Unfortunately for the Rohingyas, the situation across the border seems no better. Despite progress towards democracy in Burma, Aung San Suu Kyi’s NLD party has been non-committal on the Rohingya issue. The situation in Burma remains too fragile for the refugees to return home safely.

While the Bangladesh government weighs up its duty to its citizens with its moral obligations to refugees, Rezana and thousands like her do not know where to turn. "I’m damned if I stay, I’m damned if I don’t," says Rezana, "so where should I go?"

Chittagong a Part of Rohang (Arakan)

Source from
14 Nov 2005
written by Mohammad Sadek and Enayet Ullah (Thailand)

It is really dramatic that the Chittagong has fallen under the part of bagnaldesh which was always a part of Rohang (Arakan) for centuries.

Though it under the rule of Bangladesh; not under the rule of Bengal as Bengal covers the area unto Calcutta, a part of India. But, the impression over the people of Chittagong (ancient Islamabad) or Chatia has become to be Bengali under the policy of Bengalization, folding the people of Chittagong into one with other parts of Bangladesh.

Vast majority people of Chittagong are the Roi or Rohingya whgo were never ruled by Bengal and thus a small numbers of Chati or Chittagonian people has go down under the domination of Rohingya. They used to communicate in Rohingya dialect among each other, which is presently known as Chittagongian dialect.

History is evidence that the Rohang (Arakan) kingdom was the most familiar at all over the world from which the rule of peaceful co-existence was practiced there. The Rohingya are peace-loving, they have been living together with Rakhaing (locally known as Magh) and other nationalities of the Rohang (Arakan) and ruled the land for centuries.

But, some Rakhaing people do not want to accept or acknowledge the realistic history with their racism and communalism that harm on the humanity. They don’t want to be identified as Magh that may prove their origin of being from Magadah (Bihar) State of India and their lawlessness for whom a familiar saying is present as “Magher Mulluk” (country of lawlessness) that indicates to Rakhaing people directly.

As a result, the then influential Rakhaing leader Ngathandi appealed to the then Burman King Bodapaya to occupy the Arakan and to be the King of that land, which was succeeded in 1784 but he gained to be the Governor only. Later, the entire people of Arakan have fallen into the suffering of their miseries, which has been still existed unto present day.

The Burmese colonialist and Rakhaing communalist and racist have taken initiative to divert the name of Rohang and to divide the state into two parts. During that time, the British Empire occupied the India up to Burma’s east border and when the British Empire was awarding independent to the people, these in-humanists approached to them to apart the Arakan based on religious majority which was also a policy of the British Empire. So that, the Arakan fall into two parts such like apart in Burma and the other in Pakistan, likewise, the Bengal in Pakistan and in India, Kashmir in India and Pakistan, Panjab in Pakistan and India, Afganistan in Pakistan and Soviet Russia etc.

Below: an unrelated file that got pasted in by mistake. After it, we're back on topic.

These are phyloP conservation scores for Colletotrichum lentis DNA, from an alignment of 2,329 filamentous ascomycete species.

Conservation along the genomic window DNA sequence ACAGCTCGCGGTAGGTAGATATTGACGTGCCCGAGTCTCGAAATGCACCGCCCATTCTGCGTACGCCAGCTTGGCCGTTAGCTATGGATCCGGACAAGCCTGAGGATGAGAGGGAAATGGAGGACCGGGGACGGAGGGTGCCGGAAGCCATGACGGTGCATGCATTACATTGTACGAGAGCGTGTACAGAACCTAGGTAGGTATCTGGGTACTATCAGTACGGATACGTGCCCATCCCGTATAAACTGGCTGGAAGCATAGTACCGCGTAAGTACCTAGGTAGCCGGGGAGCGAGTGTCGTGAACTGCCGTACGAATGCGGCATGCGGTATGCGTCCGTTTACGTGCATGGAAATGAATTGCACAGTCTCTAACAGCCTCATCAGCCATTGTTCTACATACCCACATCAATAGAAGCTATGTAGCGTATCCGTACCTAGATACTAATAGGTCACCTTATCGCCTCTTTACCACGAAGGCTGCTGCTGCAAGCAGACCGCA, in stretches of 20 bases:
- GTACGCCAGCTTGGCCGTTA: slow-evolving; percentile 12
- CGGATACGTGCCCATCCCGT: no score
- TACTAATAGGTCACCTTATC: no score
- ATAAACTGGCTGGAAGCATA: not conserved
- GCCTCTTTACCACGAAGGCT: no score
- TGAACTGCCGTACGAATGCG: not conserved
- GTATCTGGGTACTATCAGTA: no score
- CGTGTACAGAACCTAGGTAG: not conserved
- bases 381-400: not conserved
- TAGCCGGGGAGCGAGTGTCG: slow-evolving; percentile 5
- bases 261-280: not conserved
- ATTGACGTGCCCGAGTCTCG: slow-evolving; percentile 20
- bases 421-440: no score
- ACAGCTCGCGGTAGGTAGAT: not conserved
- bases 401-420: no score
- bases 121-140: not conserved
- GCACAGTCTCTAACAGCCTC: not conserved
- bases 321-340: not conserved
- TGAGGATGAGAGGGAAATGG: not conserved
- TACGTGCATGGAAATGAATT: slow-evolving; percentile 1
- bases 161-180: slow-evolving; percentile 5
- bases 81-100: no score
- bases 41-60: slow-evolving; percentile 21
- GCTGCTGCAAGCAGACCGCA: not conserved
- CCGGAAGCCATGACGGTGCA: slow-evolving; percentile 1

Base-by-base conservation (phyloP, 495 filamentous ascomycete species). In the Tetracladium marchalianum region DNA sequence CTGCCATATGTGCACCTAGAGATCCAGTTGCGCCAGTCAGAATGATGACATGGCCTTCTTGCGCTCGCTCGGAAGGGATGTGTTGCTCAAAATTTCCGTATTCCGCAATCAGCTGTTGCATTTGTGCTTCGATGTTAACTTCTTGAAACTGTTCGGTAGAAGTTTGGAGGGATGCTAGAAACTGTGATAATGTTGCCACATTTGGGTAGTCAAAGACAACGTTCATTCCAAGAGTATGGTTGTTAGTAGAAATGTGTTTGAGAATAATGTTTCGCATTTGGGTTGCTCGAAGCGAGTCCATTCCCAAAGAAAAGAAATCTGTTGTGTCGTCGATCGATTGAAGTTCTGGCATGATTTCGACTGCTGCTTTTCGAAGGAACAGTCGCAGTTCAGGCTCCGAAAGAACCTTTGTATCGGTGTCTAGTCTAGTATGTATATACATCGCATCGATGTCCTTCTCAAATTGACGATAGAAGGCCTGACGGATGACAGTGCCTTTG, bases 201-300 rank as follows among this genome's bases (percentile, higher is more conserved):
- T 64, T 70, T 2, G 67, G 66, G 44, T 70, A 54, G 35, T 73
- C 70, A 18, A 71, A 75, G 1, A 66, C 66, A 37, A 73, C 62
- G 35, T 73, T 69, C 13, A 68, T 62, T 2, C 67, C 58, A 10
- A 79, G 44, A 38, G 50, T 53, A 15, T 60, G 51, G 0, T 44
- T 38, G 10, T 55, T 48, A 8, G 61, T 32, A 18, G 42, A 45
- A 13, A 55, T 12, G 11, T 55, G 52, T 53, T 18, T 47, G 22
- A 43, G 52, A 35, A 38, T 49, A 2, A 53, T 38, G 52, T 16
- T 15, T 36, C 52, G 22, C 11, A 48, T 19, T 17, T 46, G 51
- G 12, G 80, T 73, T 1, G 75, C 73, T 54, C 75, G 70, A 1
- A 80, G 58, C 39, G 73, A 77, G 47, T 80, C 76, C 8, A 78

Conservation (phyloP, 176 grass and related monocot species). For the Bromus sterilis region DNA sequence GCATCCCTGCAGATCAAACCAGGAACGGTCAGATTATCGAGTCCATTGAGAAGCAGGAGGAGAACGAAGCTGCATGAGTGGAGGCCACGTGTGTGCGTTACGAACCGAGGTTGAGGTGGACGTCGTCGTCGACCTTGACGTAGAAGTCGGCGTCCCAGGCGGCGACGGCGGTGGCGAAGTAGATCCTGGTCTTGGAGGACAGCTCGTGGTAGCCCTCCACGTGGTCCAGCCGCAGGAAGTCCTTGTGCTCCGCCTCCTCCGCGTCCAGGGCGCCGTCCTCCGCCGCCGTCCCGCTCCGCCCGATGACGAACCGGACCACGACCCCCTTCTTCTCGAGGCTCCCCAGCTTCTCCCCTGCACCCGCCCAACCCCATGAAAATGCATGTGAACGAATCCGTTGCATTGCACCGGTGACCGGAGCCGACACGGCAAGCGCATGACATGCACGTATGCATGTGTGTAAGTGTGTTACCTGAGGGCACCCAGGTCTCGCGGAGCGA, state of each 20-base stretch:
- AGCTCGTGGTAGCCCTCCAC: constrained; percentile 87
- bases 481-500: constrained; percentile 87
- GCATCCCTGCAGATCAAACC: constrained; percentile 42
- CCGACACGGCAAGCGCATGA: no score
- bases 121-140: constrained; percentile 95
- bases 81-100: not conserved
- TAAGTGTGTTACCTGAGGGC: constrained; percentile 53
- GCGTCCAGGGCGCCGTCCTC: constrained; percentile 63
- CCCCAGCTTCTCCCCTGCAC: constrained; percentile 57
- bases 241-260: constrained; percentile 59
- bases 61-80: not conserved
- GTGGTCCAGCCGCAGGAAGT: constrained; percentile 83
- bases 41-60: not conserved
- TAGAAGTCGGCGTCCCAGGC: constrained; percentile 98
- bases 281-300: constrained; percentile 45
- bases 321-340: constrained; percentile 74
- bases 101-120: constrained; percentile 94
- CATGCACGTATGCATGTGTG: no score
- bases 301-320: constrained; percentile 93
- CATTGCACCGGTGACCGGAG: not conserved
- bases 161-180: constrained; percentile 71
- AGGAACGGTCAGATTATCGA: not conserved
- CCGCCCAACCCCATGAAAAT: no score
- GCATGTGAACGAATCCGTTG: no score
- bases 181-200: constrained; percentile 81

However, the origin and reality are undeniable and the issue shall arise in a day, when the people get free from colinialization and fall under the history of sufferings. As an example, today, the Rohingyas are the sufferers of the Stateless, though their land Arakan ancient name “Rohang” is being exist in both Burma and Bangladesh. They are neither accepted by Burma nor Bangladesh. Burma accuses of being Bangladeshis or Bengalis and Bangladesh accuses of being Burmese. They are neither Bengalis or Bangladeshis nor Burmese in the present days but they are “Rohingya” the people of Rohang or “Arakanese” the people of Arakan. They have their distinct identity in culture, religion, history and heritage etc.

Therefore, it would note that the governments of both Burma and Bangladesh must recognize the Rohingya as their indigenous ethnic groups as these governments are enjoying the benefits of the Rohinagys’ land that they rule for centuries. Otherwise, these countries must advocate their issues to the international community including the United Nations, European Union, OIC, Arab League, ASEAN, SAARC and etc. to make space for these unfortunate Rohingya to settle them there and to eradicate the problems of statelessness.

As Burma is ruled by the military dictator, involved in gross human rights violations, the international community would put pressure on the regime for the democratic reforms to award ability to advocate the people issues, rather than making worst.

Despite being democratic country, the Bangladesh authorities are deliberately ignoring the issue of the human rights of the “Rohingya” and oppressing them by various means who are already vulnerable and fighting for hand-to-mouth survival in condition of emerging crisis of hunger and poverty.

So, the Rohingya people would like to remind to those communalist and colonialist of Arakan and Burma to stop all sort of maltreatments against the Rohingya including Bengali accusation, discrimination, hatred policy, rape, torture, forced relocation, forced eviction, taxation, confiscation of their land, new Buddhist settlement, restriction on their travels, restriction on marriage, anti-Rohingya propagandas, arbitrary arrest, imprisonment and extra judicial killings etc.

Though the Rohingya are sufferers in the present day, their fate may be changed in a day likewise the Israelis were the sufferers in the hands of Palestinians but now the Palestinians are the sufferers in the hands of Israelis. I don’t mean that the situation of Arakan will lead into such atmosphere but the humanity would be existed at all conditions and all times.